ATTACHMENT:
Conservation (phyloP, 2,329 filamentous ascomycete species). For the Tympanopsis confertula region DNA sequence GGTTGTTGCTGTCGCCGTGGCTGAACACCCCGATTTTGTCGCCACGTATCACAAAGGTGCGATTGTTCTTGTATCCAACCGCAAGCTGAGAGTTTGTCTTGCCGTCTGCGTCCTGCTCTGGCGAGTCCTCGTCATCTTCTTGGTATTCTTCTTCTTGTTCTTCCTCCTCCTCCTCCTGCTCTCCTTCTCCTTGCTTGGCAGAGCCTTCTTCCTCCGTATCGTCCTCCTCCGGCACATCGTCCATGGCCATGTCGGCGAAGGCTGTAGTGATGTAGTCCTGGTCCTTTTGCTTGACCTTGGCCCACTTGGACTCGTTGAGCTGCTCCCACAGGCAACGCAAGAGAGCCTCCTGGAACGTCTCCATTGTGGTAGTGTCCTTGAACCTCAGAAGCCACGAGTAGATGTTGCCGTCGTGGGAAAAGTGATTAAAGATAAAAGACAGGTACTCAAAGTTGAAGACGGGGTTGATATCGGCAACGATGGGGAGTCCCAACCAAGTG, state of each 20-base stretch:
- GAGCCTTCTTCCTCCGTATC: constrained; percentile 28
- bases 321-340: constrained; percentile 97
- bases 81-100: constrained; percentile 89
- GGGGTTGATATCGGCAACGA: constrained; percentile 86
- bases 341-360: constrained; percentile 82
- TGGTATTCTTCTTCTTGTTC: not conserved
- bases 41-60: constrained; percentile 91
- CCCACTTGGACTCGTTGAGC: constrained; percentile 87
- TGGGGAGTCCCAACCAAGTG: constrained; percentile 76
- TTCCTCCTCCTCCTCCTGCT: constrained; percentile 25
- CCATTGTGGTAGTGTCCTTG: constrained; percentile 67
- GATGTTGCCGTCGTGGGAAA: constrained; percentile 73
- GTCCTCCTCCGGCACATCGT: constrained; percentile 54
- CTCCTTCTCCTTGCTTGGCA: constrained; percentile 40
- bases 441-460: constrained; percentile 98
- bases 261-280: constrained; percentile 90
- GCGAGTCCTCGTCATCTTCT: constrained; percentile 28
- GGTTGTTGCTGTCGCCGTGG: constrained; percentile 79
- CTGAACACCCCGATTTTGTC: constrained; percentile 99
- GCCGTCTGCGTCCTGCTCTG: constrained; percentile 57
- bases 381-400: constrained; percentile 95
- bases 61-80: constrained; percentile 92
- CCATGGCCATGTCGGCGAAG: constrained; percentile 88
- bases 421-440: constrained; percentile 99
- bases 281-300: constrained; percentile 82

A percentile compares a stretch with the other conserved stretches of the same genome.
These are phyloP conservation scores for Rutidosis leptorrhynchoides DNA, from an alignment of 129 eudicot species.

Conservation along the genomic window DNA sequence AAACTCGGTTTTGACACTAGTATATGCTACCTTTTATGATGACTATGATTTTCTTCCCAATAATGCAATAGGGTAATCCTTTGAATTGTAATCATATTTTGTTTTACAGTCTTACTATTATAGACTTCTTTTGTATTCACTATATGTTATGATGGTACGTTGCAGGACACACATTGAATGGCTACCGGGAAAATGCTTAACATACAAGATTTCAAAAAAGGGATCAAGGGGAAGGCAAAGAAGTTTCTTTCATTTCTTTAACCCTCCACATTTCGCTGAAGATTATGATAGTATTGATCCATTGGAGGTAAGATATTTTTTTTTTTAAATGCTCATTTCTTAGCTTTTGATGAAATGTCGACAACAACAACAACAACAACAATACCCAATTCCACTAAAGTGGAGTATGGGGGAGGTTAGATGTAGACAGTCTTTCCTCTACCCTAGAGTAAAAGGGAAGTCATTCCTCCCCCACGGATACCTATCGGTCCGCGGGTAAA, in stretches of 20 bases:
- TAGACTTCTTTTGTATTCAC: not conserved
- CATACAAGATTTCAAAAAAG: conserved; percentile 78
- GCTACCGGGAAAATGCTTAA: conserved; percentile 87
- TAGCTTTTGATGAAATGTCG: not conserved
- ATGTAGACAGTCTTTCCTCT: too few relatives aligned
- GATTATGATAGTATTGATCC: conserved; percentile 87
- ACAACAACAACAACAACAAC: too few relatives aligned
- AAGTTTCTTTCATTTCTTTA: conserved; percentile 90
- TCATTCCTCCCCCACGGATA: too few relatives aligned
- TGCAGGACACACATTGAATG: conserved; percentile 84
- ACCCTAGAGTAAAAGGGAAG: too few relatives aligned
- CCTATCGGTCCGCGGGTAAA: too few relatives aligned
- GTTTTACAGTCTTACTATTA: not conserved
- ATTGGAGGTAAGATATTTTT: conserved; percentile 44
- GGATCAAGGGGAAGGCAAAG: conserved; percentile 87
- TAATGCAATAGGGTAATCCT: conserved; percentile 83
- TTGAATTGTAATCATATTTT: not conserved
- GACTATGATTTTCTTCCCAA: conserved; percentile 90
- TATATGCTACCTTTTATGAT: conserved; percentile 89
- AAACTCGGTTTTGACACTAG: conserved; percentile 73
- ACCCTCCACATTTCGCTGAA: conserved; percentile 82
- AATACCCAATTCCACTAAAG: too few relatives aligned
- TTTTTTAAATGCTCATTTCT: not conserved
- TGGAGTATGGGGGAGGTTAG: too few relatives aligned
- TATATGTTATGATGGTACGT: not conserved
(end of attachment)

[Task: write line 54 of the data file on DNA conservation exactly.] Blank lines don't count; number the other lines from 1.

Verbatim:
- TATATGTTATGATGGTACGT: not conserved